‘Stolen Valor’ Woman Who Posed as Wounded Marine Sentenced to Prison

A Rhode Island woman who pretended to be a sick, wounded marine to collect charity donations will spend the next six years behind bars in federal prison. Sarah Cavanaugh reportedly raised hundreds of thousands of dollars by faking a cancer diagnosis and telling people she was a purple heart recipient. The Department of Justice described Cavanaugh’s scam as “near-daily criminal conduct.”

“When I look at what this defendant did, I think the bottom line is that it’s simply appalling,” U.S. Attorney Zachary Cunha said in a press release.

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When I look at what this defendant did, I think the bottom line is that it’s simply appalling~U.S. Attorney Zachary Cunha Click to Tweet

Cavanaugh, 32, claimed to be a decorated Marine wounded by an IED blast in Iraq. She can be seen in photos wearing several medals, including a Bronze Star and Purple Heart. She also told people that she had developed service-related cancer.

One year ago, she was charged with using forged or counterfeited military discharge certificates, wire fraud, fraudulently holding herself out to be a medal recipient with the intent to obtain money, property, or other tangible benefit, and aggravated identity theft. She pled guilty to several of those charges.

This week, she was sentenced by a federal judge to 70 months in prison, with an additional three years of supervised release.

As part of her sentence, Cavanaugh will be expected to repay the $284,796.82 she stole from her stolen valor scam.

During her scam, Cavanaugh was employed by the Department of Veterans Affairs at the Rhode Island Veterans Affairs Medical Center. According to a press statement from the Justice Department, Cavanaugh used her position at the VA to jumpstart her scam,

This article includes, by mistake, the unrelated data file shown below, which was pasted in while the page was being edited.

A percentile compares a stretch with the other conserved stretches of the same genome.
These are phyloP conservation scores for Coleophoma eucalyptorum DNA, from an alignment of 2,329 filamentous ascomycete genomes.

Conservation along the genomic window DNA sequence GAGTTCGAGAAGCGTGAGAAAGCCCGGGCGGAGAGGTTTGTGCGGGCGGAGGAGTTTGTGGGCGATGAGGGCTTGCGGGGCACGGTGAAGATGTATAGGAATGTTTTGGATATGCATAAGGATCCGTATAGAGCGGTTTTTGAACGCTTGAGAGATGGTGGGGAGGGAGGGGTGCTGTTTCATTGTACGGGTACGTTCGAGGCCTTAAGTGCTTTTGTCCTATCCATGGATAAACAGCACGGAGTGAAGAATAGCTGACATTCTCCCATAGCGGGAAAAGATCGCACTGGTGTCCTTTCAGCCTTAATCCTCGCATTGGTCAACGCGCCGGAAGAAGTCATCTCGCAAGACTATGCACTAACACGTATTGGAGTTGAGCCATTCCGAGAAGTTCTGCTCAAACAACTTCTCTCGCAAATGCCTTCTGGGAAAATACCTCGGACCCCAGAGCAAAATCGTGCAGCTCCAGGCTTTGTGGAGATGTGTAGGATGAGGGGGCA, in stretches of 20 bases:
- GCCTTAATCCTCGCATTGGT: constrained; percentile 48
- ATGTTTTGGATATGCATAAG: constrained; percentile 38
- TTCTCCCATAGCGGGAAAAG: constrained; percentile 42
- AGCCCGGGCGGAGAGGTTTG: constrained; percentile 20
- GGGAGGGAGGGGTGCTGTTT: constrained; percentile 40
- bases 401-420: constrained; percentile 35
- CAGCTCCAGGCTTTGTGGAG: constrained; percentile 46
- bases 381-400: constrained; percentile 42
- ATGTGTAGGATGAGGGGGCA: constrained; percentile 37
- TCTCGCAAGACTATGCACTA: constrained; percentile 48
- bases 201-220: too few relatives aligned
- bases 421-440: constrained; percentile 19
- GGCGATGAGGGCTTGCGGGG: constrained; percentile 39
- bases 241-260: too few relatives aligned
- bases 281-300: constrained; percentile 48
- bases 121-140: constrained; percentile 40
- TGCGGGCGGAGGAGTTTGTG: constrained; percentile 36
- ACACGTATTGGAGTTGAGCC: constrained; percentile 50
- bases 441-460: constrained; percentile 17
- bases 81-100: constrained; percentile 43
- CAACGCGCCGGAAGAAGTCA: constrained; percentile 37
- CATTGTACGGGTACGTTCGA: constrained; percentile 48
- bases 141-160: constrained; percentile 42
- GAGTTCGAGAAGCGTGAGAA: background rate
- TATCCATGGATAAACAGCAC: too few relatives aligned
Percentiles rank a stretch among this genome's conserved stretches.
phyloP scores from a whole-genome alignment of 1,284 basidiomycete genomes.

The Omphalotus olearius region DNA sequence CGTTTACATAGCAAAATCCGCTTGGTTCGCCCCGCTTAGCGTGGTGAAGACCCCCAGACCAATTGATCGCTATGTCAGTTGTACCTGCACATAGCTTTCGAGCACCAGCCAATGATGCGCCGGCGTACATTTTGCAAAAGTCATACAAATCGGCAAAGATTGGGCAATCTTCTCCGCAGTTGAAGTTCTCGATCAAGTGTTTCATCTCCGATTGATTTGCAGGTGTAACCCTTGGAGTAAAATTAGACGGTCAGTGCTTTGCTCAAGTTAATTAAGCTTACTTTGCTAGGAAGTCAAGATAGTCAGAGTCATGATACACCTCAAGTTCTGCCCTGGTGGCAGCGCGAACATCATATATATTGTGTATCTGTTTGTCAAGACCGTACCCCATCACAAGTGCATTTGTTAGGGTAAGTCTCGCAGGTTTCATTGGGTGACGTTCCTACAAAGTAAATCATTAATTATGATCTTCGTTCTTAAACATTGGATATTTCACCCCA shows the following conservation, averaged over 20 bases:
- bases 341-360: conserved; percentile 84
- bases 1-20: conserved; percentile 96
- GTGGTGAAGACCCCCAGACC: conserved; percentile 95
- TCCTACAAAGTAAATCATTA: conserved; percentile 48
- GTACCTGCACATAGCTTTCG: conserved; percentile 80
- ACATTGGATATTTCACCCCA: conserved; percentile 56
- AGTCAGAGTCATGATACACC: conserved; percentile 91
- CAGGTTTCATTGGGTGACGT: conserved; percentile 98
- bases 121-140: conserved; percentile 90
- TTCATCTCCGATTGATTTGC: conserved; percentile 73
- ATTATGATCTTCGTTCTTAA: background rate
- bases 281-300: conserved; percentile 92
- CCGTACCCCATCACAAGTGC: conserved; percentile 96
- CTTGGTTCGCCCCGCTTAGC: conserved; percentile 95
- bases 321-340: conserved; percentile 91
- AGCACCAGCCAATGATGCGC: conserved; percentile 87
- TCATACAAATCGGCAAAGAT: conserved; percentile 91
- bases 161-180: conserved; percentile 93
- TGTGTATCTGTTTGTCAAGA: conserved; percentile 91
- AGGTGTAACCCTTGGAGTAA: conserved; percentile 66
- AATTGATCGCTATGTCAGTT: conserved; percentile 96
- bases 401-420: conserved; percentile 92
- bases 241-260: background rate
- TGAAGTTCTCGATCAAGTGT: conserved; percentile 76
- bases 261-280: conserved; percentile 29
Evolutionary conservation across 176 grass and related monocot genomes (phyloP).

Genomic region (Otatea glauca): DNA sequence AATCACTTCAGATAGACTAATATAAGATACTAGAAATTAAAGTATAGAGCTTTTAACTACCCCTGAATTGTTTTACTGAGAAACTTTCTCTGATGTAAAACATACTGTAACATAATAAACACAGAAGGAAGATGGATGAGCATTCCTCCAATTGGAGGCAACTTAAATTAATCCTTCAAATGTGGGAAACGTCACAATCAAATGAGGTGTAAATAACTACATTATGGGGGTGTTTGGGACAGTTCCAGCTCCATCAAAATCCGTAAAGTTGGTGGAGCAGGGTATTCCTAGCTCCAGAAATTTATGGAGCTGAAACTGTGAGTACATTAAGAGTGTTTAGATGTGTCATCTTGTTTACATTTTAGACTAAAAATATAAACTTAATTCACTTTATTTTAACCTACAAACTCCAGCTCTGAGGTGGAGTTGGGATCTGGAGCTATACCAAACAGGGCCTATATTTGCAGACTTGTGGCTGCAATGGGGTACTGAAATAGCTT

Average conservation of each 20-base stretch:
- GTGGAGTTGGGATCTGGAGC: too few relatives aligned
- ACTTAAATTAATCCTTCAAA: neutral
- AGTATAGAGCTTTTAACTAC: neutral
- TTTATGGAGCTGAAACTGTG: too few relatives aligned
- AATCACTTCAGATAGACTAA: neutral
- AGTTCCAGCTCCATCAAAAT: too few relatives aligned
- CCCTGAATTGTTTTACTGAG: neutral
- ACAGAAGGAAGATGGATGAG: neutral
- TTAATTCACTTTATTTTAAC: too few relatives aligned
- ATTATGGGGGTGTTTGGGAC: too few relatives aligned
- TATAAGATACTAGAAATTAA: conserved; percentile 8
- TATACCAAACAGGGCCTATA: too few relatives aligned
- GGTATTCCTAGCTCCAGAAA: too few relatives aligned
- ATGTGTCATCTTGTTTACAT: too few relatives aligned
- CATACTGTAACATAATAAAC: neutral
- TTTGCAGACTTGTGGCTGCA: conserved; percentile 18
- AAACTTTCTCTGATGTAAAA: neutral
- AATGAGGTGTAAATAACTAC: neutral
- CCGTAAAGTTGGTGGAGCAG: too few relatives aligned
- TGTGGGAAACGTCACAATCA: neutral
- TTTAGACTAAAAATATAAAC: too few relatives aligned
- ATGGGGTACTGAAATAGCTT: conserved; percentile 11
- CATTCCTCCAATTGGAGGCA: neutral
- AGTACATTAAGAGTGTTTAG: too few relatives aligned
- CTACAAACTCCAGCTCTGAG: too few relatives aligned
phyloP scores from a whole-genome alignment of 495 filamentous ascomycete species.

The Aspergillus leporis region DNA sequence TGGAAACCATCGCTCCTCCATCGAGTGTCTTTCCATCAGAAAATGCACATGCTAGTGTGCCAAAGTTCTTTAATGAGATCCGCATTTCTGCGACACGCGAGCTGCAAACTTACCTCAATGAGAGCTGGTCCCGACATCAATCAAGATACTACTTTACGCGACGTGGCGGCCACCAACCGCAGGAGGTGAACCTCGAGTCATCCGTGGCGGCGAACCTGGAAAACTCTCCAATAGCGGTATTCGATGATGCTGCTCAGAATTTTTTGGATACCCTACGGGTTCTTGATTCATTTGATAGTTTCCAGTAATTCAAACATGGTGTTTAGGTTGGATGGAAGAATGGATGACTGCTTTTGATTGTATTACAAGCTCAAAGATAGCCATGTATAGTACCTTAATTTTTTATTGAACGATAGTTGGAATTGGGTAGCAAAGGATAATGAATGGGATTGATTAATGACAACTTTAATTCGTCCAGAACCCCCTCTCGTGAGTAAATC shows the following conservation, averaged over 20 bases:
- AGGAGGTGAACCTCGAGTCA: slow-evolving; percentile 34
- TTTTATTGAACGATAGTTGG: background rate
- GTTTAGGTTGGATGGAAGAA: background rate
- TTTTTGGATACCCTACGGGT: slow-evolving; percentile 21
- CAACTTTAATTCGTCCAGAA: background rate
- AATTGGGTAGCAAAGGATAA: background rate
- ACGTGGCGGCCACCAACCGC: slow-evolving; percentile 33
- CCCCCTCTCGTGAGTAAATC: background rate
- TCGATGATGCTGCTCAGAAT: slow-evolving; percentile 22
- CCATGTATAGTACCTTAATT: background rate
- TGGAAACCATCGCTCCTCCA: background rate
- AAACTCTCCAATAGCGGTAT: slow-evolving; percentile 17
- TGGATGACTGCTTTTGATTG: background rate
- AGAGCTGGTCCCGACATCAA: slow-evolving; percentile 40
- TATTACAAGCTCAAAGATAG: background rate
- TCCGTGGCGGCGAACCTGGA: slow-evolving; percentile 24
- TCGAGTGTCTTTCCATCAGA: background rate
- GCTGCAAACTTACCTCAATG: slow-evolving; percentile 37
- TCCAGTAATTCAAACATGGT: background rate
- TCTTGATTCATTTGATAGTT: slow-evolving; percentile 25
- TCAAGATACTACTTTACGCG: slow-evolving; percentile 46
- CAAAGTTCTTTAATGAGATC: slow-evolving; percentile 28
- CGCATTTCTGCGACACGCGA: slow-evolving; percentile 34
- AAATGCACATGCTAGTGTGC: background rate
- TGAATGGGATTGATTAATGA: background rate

Cavanaugh used an official Veterans Administration (VA) email account, which was issued to her as a VA employee, to purchase and later display on a Marine uniform a Purple Heart and Bronze Star.

Cavanaugh reportedly obtained more than $200,000 from the Wounded Warrior Project intended for groceries and physical therapy. She also collected nearly $40,000 from various other veterans’ charities and fundraisers for “financial assistance for mortgage payments, repairs to her home furnace, a gym membership, and for other unspecified bills,” according to a Justice Department statement.

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Cavanaugh is also reported to have taken on leadership roles in the local veteran’s community, acting as a commander in the Rhode Island Veterans of Foreign Wars post and giving speeches in full military dress. She was eventually caught after one of the charities she was targeting, HunterSeven, was made suspicious by her repeated requests for aid.

 “By brazenly laying claim to the honor, service, and sacrifice of real veterans, this defendant preyed on the charity and decency of others for her own shameless financial gain.  I am grateful that, with today’s sentence, she has been brought to justice and will face the consequences of her actions,” U.S. Attorney Cunha said.

At the trial, Cavanaugh’s victims shared emotional testimony, including a veteran with stage 4 cancer whose medical records Cavanaugh reportedly stole. After a tearful apology in court, she was hauled away by U.S. Marshals.

The North Kingstown Veterans of Foreign Wars Post 152 will get more than $6,000 in restitution, according to a report by NBC 10 News.

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